Last story from my backlog of late october
I first tasted the wines of Lise & Bertrand Jousset at a small wine event organized a few months ago at L'Ebauchoir, a wine restaurant in the 11th in Paris (see the 3rd story of this post). The tasting was centered on the production of the younger vignerons of the Montlouis Appellation and you could taste both the dry and the sweet Chenins along with enjoying the great food of the place. The Joussets wines were definitely among the ones I preferred that day, very pure and elegant.
Lise and Bertrand Jousset are a young couple who are very active in the regenerating new-blood group of the young vignerons of Montlouis, an Appellation most of us know through the names of people like François Chidaine and Jacky Blot who have already made a good job to put Montlouis on the map.
Montlouis is Chenin country, along with several other Loire regions like Vouvray, Savennières, Coteaux du Layon and Jasnières. The Chenin variety is not outwardly aromatic like some other, easier variety, plus it is more fragile because of thin skins. In this interview of Eric Morgat [in French], another young talented winemaker from Savennières, we learn that to get a beautiful Chenin wine you must get a ripe harvest without excess, low yields and long élevages. He says that Chenin is more a variety underlining terroir than an aromatic variety.
Bertrand confirms that this variety ripes later, like around the 10th or 15th of october, at a time when the weather is not always good, which brings uncertainty every year. The skins become soft when the harvest nears and if it rains then, problems can occur. But with this variety, the vigneron can make different types of wines, dry, sweet and with the in-betweens, and if well-managed in the vineyard, you get very pure wines which age beautifully.
Bertrand Jousset had then a good experience of the work in organic vineyards, he used to do the vineyard tasks for several such wineries. He had also worked for a conventional winery which allowed him to see the other side of the coin. He says with a smile that he fled away with relief... He got his formal training in a viticulture school Amboise (Loire), where he attended a two-year cursus named "Conduite et Gestion d'une Exploitation Agricole" in 1998 & 1999.
For his vineyard work, he had to buy a tractor and several tools because the previous vigneron didn't farm the same way that he would.
Typically, the grapes are picked by hand in boxes, there's no sorting table, all the sorting takes place on the vine and in the buckets before they're poured into the boxes, the goal here being to avoid damaging the grapes on a table. Because of this double sorting, the picking takes more time than elsewhere. After pressing the Chenin, there's a settling of the lees (débourbage) in the intermediary chai on a lower level (see one of the pictures above, near the stairs) and the wine is flowed by gravity into the casks further down in the tuff cellar. The fermentation takes place on indigenous yeasts in the barrels, no intervention there.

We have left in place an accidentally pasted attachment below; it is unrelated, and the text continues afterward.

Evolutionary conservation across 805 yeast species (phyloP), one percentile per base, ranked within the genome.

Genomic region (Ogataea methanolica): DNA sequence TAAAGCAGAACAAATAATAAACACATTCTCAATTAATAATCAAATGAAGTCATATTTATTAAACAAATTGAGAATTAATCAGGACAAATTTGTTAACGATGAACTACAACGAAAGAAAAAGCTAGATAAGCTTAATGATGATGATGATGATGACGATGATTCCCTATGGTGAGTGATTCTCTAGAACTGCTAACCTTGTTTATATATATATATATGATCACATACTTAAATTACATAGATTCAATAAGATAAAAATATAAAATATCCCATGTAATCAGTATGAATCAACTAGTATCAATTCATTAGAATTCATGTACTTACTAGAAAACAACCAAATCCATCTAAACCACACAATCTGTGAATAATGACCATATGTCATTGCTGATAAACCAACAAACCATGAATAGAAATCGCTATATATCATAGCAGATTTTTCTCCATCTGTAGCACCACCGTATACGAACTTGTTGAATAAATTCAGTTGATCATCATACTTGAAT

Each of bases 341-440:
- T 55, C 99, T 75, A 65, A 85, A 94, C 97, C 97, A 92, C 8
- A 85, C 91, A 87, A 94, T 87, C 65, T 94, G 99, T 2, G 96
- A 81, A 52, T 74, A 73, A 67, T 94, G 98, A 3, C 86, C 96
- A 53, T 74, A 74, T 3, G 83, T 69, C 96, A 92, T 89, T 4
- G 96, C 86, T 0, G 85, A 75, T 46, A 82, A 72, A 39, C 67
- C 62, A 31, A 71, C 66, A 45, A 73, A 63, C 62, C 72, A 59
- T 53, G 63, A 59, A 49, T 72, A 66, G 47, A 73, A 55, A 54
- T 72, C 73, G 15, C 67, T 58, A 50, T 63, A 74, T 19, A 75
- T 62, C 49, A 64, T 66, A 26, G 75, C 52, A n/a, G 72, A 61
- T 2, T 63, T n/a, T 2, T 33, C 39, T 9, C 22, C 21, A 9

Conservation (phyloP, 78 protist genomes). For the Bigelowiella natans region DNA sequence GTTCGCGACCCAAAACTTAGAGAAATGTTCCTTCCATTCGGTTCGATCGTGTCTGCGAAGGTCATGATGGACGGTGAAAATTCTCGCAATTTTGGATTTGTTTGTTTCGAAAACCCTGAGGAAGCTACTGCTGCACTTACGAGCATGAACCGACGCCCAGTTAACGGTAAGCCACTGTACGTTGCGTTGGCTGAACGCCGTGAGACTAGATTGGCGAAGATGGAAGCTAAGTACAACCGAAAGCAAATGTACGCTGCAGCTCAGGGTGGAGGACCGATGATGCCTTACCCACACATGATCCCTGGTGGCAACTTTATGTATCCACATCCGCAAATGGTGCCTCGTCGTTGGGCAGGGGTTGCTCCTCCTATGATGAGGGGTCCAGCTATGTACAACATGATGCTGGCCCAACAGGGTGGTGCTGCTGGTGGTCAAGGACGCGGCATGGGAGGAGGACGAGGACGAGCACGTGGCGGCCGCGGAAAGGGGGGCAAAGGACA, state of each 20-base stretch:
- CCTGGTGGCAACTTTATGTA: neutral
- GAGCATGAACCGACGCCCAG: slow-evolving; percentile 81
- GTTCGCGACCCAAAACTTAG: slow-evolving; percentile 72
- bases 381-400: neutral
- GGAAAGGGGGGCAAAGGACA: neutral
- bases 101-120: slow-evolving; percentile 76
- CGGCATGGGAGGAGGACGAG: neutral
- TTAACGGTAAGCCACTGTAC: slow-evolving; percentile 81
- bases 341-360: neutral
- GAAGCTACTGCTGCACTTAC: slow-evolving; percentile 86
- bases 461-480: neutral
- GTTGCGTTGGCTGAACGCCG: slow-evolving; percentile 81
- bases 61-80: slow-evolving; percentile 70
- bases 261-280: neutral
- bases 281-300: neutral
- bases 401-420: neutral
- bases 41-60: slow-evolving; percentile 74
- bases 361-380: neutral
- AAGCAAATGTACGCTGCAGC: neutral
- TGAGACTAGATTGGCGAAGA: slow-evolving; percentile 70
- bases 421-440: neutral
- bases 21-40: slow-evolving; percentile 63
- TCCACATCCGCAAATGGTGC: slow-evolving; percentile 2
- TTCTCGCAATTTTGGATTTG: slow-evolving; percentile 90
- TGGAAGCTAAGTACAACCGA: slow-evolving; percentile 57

Lise and Bertrand make about 12 cuvées every year, 7 of them with Chenin, 2 sparklings, 2 dry wines, 1 demi-sec, 1 moelleux and a liquoreux. They also make a Cabernet Franc/Gamay red wine named Y a Rien Qui Presse, a 100%-Chardonnay, a natural sparkling made with Gamay & Grolleau, and a still rosé with the same varieties. There's not much to say about the cellar work, says Bertrand with a laugh. Still, he says an interesting thing about his cellaring of the wines : he brings his dry wines to the end of their fermentation in the casks but he doesn't want the whole élevage to take place in there, so when the alcoholic fermentations are completed, which can last one year or one year and a half in some extreme cases, he blends the casks of a given cuvée in a vat where they'll have their élevage if necessary, but he doesn't want any élevage in wood.
Back to the élevage : No rules about the length, he just avoids it to take place in wood. If he could financially, he would make longer élevages than now, and he hopes to do that in the future.
For the SO2, he adapts his use of it on the vintage. What he likes to do is to put a gram or two at the setlling of the lees, it allows him to make a slight intervention at this stage as he doesn't have any cold-temperature system. What he wants to avoid through this light adding is the wine to go toward primary aromas. Then he adds a bit of sulfur when he blends the wine into a vat, but not at bottling itself. This makes for dry wines an average of total SO2 going from 50 for easier vintages to 80 for the more difficult ones, which is very low and makes almost nothing in free SO2 in the bottles.
I alas didn't take notes this time but I'm looking forward to the next tasting of their wines in Paris or elsewhere to correct that and pay tribute to their work on Chenin.
The wines are exported to Canada (Quebec - Rezin), Belgium (Jacques Delire Vins Fins), the UK (Vine Trail), Holland (de Winjtherapeut), Japan (Izumi Trading), Spain (Lavinia), Italy and  to the United States (Return to Terroir).